Power Plays: Enriched Uranium and Homeland Security, 1st Edition (Hardback) book cover

Power Plays

Enriched Uranium and Homeland Security, 1st Edition

By Christopher Hubbard


210 pages

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Hardback: 9780754676935
pub: 2010-05-28
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eBook (VitalSource) : 9781315601823
pub: 2016-03-23
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A comprehensive exploration of how national and state security policy is effected by the production, storage, transportation, safeguarding, export and use of enriched uranium - and, by extension, plutonium. A wide range of geopolitical, security and technical issues are examined, as are the challenges presented to national and global governance. This book contributes to a new understanding of one of the most serious security implications inherent in the current rapid growth in nuclear power generation. It assesses attempts made to deal with the latent dangers to Homeland Security posed by potential misuse of enriched uranium and plutonium, considering both the chances for success, and the costs of failure.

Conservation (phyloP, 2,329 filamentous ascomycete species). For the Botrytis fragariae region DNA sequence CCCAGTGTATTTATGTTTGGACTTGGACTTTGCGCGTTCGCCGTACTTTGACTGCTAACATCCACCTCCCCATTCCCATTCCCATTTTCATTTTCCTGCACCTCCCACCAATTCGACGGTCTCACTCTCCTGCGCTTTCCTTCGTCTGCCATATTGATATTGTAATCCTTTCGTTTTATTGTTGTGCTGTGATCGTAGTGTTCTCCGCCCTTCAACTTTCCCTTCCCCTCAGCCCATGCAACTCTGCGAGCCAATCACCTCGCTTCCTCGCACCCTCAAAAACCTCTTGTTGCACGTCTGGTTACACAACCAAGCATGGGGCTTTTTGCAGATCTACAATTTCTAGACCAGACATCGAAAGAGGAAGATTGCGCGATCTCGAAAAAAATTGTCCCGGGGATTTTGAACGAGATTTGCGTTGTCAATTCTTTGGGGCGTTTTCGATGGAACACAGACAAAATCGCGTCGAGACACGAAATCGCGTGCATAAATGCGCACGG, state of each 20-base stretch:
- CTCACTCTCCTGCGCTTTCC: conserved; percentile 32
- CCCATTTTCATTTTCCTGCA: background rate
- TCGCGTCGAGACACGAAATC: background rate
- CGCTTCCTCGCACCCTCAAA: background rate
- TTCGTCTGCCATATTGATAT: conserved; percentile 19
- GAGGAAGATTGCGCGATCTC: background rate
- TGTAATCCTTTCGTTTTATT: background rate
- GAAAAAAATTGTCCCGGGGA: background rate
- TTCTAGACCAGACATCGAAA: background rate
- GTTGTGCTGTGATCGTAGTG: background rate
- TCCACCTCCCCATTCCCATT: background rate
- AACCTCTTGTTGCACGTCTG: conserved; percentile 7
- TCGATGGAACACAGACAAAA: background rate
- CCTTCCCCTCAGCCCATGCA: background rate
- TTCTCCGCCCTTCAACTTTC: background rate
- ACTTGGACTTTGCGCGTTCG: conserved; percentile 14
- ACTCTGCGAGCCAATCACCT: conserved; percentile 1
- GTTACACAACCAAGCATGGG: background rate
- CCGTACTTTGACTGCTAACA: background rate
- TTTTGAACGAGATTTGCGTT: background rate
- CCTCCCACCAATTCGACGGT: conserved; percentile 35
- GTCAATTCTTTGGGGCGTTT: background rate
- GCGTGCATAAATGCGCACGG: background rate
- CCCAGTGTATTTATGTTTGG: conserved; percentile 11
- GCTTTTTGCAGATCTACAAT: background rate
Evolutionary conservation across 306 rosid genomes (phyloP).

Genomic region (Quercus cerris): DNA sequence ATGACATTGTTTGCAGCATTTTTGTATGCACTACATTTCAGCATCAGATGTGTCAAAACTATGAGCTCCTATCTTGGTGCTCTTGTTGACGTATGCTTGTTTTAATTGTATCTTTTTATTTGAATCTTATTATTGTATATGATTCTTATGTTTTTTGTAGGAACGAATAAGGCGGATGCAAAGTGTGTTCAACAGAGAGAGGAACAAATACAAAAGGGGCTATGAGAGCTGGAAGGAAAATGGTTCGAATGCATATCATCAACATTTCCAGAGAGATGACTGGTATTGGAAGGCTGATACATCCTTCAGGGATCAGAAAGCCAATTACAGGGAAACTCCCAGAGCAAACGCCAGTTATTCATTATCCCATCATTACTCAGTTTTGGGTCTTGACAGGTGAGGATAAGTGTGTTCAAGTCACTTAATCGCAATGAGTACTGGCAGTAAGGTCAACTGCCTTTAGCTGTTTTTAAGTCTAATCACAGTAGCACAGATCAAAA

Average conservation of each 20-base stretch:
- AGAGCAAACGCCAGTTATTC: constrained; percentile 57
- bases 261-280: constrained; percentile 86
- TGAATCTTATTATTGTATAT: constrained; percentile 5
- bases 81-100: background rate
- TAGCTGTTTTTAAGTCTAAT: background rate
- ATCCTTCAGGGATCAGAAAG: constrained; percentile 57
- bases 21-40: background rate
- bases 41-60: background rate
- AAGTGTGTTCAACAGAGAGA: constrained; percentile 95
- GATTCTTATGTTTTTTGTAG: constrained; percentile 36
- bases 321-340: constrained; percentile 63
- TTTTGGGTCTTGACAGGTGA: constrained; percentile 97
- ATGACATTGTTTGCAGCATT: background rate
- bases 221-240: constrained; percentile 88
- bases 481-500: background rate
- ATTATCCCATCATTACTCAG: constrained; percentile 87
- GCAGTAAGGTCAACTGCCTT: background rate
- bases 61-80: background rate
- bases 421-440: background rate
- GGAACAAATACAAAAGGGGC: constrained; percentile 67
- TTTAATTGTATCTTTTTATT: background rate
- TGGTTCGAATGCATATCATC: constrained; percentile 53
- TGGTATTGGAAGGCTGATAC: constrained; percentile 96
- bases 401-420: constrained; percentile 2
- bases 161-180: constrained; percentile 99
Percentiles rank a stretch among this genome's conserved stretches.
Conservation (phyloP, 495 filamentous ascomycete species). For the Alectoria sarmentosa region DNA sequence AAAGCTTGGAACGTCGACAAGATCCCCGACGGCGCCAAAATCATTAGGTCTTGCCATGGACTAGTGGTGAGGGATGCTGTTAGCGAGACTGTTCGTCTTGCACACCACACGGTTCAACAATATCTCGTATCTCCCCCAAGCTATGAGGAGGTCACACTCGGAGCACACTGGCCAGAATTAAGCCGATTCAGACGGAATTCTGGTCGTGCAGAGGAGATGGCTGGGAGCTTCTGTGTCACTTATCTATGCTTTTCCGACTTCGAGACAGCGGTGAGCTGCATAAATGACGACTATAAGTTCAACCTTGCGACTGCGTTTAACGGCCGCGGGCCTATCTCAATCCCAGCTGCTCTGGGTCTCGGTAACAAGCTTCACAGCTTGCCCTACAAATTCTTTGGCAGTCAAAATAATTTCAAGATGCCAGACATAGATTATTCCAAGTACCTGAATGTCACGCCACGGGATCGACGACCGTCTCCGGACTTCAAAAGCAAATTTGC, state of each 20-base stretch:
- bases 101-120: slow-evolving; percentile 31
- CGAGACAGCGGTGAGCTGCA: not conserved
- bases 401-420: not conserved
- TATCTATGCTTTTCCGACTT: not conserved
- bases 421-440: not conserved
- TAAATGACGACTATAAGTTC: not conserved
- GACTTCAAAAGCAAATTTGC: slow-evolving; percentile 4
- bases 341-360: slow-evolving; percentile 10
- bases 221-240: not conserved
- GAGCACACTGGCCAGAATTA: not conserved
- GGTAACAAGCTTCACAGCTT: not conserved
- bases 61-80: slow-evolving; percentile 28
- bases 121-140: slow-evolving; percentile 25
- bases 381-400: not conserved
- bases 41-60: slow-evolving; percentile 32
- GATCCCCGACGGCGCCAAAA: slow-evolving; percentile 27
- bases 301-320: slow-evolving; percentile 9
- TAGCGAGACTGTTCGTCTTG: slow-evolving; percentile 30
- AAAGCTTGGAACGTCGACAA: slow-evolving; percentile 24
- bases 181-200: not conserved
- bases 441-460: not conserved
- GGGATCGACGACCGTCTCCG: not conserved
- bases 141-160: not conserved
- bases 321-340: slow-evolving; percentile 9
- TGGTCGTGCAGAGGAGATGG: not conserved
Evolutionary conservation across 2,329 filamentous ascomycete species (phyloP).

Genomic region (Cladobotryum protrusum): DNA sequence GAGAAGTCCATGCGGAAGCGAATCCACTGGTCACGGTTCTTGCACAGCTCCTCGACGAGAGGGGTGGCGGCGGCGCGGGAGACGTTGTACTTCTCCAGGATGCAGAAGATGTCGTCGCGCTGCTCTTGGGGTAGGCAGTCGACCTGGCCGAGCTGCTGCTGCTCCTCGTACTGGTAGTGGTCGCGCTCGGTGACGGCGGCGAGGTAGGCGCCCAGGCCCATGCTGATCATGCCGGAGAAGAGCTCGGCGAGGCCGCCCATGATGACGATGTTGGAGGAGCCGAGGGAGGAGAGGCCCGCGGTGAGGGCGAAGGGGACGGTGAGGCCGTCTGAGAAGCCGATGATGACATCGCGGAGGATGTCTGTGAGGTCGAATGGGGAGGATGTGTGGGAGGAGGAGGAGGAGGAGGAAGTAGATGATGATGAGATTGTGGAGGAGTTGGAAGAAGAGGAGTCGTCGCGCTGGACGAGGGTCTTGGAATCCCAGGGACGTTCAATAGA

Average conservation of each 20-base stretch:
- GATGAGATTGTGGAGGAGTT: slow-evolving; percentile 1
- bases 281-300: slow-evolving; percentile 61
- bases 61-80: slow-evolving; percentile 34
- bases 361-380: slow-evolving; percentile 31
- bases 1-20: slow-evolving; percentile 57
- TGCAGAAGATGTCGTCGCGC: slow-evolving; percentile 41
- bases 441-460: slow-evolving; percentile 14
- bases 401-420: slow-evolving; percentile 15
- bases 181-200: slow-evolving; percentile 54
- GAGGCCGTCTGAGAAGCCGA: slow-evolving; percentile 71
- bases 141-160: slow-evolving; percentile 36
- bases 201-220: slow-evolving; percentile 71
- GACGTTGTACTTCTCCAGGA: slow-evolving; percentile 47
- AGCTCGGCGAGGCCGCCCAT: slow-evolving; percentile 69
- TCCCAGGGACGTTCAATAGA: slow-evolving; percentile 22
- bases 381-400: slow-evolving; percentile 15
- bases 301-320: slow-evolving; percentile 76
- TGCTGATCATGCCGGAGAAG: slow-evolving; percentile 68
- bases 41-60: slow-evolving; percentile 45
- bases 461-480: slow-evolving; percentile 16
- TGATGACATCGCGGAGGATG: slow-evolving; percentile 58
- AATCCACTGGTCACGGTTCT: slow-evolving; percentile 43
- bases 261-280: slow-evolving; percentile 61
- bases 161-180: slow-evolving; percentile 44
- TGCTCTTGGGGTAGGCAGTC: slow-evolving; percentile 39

'…reflects on the forty years of nuclear history since the NPT and argues that the world must have a rules-based nuclear order and one in which enriched uranium and plutonium can be guaranteed by international cooperation to the growing number of countries that are turning to nuclear power. Herein lies an important response to climate change, terrorism and weapons proliferation.' Wayne Reynolds, Newcastle University, Australia

About the Author

Christopher Hubbard is a Senior Lecturer, International Relations and Security, School of Social Sciences and Asian Languages, Curtin University, Perth, Australia

About the Series

Homeland Security

Homeland Security
This series seeks to provide a body of case studies to explore the growing importance and prominence of homeland security to national defence policy and to examine the development of homeland security within the broader context of national defence policy in the United States and other major developed states. This series will identify and analyze the major threats that are particular to homeland security, as well as those that affect broader national security interests. Comparative studies will be used to elucidate the major similarities and differences in how states approach homeland security and works which advocate new or non-traditional approaches to homeland security. The series aims to integrate information from scholars and practitioners to provide works which will influence the policy debate and examine the ramifications of policy.

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